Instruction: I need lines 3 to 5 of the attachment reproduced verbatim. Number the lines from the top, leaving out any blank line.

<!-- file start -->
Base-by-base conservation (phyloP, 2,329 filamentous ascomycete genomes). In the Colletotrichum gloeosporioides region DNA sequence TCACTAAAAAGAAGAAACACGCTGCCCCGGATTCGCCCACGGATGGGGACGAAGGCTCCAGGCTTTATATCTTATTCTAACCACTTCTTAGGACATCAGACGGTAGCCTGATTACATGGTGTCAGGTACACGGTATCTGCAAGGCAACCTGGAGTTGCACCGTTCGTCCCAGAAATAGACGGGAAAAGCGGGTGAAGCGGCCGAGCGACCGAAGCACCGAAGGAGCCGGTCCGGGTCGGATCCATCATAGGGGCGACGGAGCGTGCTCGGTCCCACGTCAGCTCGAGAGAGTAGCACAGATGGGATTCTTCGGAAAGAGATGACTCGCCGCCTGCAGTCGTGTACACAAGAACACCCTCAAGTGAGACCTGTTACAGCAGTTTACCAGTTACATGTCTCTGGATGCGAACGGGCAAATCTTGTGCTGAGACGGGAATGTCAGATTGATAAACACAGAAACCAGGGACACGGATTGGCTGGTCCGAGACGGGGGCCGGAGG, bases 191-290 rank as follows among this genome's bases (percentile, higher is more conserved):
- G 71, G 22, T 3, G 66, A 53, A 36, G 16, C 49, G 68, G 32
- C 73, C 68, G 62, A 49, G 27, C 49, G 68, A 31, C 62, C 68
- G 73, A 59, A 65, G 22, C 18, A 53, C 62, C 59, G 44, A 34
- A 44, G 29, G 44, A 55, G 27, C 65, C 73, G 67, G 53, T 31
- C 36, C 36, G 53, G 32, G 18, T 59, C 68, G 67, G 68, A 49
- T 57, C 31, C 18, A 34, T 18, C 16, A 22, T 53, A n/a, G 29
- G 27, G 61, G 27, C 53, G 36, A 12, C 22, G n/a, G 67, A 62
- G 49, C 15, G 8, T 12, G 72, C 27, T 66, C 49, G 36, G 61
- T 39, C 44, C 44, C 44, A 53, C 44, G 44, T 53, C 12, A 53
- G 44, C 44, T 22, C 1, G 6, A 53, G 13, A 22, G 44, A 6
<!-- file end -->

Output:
- C 73, C 68, G 62, A 49, G 27, C 49, G 68, A 31, C 62, C 68
- G 73, A 59, A 65, G 22, C 18, A 53, C 62, C 59, G 44, A 34
- A 44, G 29, G 44, A 55, G 27, C 65, C 73, G 67, G 53, T 31